The University of Oregon will take a significant step forward in its cybersecurity defenses on Nov. 20 when about 1,500 faculty and staff members start using two-step login.
Two-step login — also known as two-factor authentication, 2FA, two-step verification or multifactor authentication — adds a powerful extra layer of security to any login process. After entering a username and password, the user must also tap a button in a mobile app, enter a code or answer a telephone call.
"Even if a cybercriminal stole your password, two-step login would make it really hard for them to actually use your account," said Leo Howell, chief information security officer. "Data show that two-step login can prevent an estimated 98 percent of data breaches resulting from password theft. This protects you and it protects the university," Howell said.
As announced in July, Information Services plans to launch two-step login for all UO staff and faculty members during this academic year. The phased campus rollout starts with employees who have access to high-risk data, and specifically with users of UO's Banner system.
About 1,500 faculty and staff members, including student employees, use Banner to perform fundamental processes such as scheduling classes, entering grades, creating invoices and issuing paychecks.
Starting on Nov. 20, Banner users will be required to do two-step login, not just to access Banner but also to access many other campus services that require a Duck ID and password, such as Canvas, MyTrack, Concur, the UO Service Portal and others.
"When we turn on two-step login for you, you'll start using it everywhere you see that green-and-yellow 'Login Required' screen," said Patrick Chinn, associate chief information officer for customer experience. "You may know that login page as Shibboleth or single sign-on."
For UO's two-step login service, the university is partnering with Duo Security. People first register a mobile phone, tablet, desk phone or small hardware token. After two-step login goes into effect, Duo will prompt the user during the login process to confirm their identity using the device they've registered.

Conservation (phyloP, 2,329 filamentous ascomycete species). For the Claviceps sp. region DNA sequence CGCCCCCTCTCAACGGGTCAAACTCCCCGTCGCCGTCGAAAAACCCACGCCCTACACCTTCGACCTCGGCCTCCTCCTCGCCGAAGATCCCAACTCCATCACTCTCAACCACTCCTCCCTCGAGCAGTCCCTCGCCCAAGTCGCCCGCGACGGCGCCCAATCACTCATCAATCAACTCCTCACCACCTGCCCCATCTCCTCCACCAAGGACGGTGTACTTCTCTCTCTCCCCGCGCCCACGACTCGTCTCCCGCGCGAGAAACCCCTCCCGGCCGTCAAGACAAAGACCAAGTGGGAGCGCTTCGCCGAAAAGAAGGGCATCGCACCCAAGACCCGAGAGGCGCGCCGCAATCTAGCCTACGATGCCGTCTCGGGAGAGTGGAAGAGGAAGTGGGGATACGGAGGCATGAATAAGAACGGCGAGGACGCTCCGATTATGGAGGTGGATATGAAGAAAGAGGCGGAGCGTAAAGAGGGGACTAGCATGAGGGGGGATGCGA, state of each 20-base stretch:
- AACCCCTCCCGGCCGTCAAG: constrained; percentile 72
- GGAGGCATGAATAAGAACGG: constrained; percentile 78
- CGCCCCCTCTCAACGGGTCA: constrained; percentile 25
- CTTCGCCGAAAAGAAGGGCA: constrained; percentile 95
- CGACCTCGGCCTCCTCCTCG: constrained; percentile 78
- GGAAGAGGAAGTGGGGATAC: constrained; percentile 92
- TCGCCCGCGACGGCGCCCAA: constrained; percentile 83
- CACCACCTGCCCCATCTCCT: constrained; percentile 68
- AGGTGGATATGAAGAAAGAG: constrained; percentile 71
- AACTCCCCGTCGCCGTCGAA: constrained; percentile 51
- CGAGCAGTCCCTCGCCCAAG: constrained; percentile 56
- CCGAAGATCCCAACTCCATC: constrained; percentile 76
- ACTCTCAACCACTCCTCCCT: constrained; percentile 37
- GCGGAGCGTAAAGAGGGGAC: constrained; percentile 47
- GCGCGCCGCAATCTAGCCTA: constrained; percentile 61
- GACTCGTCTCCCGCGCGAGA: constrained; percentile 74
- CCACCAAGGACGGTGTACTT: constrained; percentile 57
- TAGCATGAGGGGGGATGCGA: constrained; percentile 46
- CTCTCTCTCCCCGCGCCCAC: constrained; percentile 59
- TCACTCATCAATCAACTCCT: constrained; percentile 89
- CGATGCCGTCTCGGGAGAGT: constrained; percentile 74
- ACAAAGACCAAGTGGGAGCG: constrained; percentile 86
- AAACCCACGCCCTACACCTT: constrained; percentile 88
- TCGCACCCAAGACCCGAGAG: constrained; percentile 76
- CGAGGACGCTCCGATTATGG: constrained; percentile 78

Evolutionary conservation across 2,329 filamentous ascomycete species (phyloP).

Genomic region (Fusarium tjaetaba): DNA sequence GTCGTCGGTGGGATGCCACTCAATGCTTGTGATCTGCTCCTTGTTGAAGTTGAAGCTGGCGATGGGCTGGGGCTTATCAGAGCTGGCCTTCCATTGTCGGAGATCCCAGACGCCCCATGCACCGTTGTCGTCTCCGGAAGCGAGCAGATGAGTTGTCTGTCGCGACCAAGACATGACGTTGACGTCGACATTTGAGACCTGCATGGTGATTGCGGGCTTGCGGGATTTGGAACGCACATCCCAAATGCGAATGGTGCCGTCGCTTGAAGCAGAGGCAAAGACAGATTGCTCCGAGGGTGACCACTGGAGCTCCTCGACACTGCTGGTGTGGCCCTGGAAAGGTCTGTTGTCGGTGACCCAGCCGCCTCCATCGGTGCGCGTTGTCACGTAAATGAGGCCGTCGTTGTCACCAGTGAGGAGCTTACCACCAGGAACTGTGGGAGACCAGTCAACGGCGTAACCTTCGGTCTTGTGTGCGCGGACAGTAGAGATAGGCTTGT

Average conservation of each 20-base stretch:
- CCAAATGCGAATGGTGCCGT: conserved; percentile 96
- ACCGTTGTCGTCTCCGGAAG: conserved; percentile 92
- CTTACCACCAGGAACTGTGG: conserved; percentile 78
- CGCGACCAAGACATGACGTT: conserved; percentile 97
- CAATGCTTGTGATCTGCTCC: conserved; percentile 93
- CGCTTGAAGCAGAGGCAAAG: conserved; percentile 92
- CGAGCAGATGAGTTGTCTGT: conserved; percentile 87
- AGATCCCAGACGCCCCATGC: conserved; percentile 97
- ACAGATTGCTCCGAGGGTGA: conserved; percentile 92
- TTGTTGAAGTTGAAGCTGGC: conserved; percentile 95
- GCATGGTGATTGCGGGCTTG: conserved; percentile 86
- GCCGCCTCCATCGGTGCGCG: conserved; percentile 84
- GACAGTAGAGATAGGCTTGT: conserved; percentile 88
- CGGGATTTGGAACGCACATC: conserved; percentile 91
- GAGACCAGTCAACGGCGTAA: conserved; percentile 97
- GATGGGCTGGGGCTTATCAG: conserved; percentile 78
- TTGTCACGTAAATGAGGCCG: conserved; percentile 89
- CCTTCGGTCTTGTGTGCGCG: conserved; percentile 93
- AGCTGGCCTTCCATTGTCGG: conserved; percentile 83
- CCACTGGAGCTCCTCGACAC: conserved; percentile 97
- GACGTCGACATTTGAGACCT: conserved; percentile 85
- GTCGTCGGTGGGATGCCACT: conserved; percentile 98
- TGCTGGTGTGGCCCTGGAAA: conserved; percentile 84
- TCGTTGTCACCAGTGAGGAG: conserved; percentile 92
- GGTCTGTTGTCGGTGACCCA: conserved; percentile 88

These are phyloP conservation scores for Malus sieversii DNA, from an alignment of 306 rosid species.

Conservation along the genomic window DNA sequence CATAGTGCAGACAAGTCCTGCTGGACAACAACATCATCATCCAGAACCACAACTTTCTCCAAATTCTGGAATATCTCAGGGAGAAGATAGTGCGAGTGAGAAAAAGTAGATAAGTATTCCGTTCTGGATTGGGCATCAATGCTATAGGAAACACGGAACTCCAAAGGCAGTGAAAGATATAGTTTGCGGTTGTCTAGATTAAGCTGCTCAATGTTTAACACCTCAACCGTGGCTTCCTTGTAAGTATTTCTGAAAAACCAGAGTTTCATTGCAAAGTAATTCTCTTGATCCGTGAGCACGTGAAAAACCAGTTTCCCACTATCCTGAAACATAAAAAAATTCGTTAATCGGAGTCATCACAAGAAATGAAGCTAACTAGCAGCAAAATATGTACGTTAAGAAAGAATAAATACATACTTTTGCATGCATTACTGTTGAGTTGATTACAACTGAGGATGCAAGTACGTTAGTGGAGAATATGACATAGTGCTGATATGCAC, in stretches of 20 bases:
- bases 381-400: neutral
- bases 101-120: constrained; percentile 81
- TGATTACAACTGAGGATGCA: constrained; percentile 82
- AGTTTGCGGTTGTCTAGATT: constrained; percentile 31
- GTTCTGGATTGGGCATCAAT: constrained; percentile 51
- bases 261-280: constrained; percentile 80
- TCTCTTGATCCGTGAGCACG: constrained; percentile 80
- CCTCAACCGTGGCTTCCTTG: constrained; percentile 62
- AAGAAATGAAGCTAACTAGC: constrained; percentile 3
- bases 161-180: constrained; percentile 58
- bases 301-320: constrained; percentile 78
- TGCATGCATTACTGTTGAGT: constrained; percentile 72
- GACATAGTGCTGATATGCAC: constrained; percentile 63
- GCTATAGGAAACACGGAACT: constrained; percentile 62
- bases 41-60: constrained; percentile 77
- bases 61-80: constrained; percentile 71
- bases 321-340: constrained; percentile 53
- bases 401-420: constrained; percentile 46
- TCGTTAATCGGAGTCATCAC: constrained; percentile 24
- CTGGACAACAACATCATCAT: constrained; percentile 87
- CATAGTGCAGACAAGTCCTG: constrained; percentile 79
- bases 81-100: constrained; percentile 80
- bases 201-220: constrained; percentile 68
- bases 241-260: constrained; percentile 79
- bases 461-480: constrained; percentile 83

"Luckily, two-step login only takes a few seconds, and for most services, you only have to do it once a week," Chinn said. "I started using it myself in February when IT staff were being enrolled and I was happy to see how quick and easy it is."
Other UO staff and faculty members will be required to start using two-step login in the coming months. Information Services will share more information as plans for remaining phases of the rollout are finalized.
"Many other universities are already using two-step login," Howell said. "We're glad to be taking this step for the University of Oregon now."
Other than student employees who use Banner, students are not included in plans for the current rollout.
Information Services has published an FAQ article with answers to common questions about two-step login.
Banner users seeking help can contact the IT staff in their respective areas, if applicable, or contact the Technology Service Desk by phone at 541-346-4357, in person in Room 68, Prince Lucien Campbell Hall or through the UO Service Portal.
Other employees with questions about two-step login should contact the project team at email@example.com.
—By Nancy Novitski, University Communications